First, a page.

The bay laurel was utilized in the performance of divination rites by the Delphic Oracle of Ancient Greece. The bay laurel has also been associated with other legends of the ancient world, the ancient Romans for example, believed that the sudden withering of a bay laurel tree would bodes disaster for the household in whose garden the tree grew.
The ancient Romans also made extensive use of the bay laurel leaves in medicine, they also used it as a spice and even a
decorative garland was made from it for use in the festivities associated with the Saturnalia festival that was celebrated each December.
The Greco-Roman gods Apollo and Aesculapius, who were gods responsible for healing and medicine, were also associated with the bay laurel and devotees made use of the herb in worship of these two gods. The medications made from the bay laurel were believed to have extremely potent protective and healing effects.
Ancient peoples typically drank an infusion made from the leaves for the warming and tonic effect it had on the stomach and bladder. In addition, a plaster made from the bay laurel leaves was used to bring relief from wasp and bee stings and other insect bites.
Bay laurel leaves were mentioned in the writings of the Greek physician Dioscorides who lived in the 1st century AD, he said that the bay laurel bark “breaks [kidney] stones, and is good for liver infirmities.” Thus, we can see the many uses that the ancient peoples had for the bay laurel.
Leaves, essential oil.
Remedies made from the bay laurel are mainly used in the treatment of the disorders affecting the upper digestive tract and to ease all kinds of arthritic aches and pains affecting a person.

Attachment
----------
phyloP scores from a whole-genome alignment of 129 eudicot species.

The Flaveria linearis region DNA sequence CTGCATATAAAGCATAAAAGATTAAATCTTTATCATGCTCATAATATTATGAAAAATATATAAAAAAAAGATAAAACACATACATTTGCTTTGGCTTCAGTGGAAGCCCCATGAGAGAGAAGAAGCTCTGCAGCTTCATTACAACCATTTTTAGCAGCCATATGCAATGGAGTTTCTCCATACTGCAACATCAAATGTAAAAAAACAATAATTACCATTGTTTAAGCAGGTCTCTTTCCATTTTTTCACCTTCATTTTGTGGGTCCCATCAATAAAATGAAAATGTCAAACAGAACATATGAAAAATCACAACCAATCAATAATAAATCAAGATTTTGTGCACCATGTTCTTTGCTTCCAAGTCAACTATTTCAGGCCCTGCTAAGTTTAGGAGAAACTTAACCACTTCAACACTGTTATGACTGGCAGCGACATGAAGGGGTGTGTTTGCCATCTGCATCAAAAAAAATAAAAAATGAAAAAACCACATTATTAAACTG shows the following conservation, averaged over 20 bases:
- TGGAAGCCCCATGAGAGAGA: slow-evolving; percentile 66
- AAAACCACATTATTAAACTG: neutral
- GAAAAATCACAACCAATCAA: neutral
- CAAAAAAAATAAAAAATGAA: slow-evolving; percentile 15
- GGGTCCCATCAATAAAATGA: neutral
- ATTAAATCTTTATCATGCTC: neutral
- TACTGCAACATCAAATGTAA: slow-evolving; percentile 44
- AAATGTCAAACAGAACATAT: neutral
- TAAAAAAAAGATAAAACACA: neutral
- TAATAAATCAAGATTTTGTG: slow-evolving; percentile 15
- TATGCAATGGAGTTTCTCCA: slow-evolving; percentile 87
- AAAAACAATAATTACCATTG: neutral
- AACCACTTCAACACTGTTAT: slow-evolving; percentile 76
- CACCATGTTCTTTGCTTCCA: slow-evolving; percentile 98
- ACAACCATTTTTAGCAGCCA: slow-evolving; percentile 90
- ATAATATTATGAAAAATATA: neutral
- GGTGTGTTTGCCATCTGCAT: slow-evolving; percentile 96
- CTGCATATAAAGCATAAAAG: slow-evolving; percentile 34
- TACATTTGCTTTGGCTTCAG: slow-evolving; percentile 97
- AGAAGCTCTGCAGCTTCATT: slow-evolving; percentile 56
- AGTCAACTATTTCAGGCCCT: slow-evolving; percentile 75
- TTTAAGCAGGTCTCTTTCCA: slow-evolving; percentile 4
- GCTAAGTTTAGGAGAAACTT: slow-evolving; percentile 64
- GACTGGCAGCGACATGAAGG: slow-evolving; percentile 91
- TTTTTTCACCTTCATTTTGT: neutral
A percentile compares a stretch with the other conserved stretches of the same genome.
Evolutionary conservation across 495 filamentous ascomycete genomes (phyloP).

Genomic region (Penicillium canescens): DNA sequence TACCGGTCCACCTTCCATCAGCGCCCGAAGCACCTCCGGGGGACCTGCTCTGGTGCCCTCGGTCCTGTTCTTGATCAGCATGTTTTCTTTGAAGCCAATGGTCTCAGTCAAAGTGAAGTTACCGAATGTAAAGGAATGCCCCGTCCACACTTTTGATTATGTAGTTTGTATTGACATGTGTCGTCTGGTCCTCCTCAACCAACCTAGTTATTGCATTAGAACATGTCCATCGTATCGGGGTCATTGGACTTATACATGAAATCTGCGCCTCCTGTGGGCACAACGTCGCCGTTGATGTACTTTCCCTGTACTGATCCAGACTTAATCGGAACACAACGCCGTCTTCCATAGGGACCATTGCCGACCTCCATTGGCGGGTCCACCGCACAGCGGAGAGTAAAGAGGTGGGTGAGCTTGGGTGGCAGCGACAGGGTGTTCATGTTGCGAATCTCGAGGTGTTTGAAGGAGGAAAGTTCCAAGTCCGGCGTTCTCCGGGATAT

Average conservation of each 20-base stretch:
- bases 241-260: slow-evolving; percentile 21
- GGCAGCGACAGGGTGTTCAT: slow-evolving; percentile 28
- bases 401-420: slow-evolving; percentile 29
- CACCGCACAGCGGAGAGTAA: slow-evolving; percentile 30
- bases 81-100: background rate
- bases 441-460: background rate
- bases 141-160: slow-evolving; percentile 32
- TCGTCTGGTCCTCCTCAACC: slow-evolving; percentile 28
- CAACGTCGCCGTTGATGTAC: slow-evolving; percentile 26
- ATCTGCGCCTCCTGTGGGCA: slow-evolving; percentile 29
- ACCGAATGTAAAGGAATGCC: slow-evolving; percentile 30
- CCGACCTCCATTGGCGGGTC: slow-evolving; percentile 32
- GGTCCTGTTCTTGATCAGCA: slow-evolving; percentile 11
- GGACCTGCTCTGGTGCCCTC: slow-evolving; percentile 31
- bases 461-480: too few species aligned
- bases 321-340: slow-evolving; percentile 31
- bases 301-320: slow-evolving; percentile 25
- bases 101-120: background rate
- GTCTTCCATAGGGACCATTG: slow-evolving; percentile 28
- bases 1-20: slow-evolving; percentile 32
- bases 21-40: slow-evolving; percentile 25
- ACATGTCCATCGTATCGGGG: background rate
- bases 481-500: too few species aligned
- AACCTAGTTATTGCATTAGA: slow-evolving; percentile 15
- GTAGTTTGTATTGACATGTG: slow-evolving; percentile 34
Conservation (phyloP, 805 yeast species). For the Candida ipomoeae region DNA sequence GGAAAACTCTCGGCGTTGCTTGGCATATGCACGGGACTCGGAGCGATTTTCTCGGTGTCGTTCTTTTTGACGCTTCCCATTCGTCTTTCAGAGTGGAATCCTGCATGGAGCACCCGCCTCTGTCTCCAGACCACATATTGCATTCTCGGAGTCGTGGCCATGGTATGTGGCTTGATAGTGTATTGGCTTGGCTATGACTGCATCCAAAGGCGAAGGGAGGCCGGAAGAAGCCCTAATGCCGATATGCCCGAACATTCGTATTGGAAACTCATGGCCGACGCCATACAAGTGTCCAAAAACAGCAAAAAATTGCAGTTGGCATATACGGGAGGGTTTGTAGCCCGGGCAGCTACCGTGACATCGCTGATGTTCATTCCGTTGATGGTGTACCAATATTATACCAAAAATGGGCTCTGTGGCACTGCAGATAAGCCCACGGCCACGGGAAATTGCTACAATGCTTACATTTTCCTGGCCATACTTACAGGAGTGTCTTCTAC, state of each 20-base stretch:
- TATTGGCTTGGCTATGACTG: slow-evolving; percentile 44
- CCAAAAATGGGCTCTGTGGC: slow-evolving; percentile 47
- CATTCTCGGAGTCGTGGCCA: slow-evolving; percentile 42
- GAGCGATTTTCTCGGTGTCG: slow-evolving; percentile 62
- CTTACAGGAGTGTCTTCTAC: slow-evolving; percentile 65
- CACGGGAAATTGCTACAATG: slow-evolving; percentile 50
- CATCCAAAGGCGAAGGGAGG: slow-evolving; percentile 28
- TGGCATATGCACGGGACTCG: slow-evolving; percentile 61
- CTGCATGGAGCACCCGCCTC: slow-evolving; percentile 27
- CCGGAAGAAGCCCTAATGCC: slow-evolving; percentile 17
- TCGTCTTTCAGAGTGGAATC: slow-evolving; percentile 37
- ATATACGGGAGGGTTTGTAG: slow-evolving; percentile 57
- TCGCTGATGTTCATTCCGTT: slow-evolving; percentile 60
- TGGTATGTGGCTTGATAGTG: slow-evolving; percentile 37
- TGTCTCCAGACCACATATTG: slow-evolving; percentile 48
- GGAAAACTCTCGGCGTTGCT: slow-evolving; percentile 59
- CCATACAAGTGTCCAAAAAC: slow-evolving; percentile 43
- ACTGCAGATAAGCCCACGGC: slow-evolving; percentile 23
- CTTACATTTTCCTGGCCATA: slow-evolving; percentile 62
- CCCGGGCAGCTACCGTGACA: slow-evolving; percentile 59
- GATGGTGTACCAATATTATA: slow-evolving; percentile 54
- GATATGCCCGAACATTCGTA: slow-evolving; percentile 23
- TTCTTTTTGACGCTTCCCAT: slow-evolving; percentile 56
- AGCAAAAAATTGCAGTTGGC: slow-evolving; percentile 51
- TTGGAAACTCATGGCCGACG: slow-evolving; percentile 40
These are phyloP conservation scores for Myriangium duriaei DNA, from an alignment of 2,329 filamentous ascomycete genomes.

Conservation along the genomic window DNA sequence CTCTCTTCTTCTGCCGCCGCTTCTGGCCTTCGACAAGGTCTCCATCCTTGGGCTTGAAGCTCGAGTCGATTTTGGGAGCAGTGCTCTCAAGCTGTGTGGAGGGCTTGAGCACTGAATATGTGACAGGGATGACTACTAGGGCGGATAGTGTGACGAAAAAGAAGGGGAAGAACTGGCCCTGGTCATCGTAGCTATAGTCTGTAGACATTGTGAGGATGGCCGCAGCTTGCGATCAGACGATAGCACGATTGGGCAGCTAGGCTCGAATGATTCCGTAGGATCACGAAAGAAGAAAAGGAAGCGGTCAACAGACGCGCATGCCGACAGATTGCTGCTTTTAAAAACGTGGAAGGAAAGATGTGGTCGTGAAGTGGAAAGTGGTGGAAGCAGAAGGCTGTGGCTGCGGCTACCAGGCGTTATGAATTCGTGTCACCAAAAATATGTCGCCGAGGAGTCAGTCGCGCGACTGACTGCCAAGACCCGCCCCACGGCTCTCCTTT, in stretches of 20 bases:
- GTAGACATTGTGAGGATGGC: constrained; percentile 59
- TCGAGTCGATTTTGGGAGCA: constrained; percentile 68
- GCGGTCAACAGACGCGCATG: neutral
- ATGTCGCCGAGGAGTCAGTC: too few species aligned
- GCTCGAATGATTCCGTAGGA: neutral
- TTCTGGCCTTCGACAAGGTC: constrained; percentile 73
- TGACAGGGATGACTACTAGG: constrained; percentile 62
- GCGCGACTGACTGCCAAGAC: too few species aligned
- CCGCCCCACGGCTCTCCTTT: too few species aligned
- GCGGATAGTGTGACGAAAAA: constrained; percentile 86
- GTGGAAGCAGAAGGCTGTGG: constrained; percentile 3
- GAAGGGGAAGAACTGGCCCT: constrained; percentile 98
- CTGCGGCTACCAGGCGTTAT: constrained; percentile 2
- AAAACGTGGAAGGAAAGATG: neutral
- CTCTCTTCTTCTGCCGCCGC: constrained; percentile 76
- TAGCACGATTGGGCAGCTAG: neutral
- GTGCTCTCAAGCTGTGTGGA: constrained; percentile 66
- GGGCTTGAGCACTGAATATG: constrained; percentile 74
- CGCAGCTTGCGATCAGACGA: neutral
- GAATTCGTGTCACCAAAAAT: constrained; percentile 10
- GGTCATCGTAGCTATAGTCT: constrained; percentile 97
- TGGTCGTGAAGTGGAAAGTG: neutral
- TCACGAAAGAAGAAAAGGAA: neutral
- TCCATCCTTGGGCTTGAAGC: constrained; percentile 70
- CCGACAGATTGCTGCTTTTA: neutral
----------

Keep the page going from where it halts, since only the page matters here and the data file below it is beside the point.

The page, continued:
The remedies made from the bay laurel also has a tonic effect and is good to have a settling effect on the stomach, the bay laurel remedy also stimulates general appetite and aids in the hastening the secretion of digestive juices in people with digestive disorders. The bay laurel leaves are also used as an ingredient in cooking, where they aid in the process of digestion and absorption of food in the stomach.
Bay laurel leaves possess many of the same positive effects as seen in the spearmint – botanical name Mentha spicata, and the rosemary – Rosmarinus officinalis – especially in assisting in the breakdown of heavy foods, such as protein rich meat. The onset of menstruation is also promoted by remedies made from the bay laurel.
In addition, the essential oil obtained from the bay laurel is mainly employed as a friction rub for topical problems, this rubbing oil is prepared by first diluting the raw oil in carrier oil and it is then massaged on aching muscles and joints for a soothing effect. Bath water can also be infused with a decoction made from the bay laurel leaves to help ease aching limbs and muscles.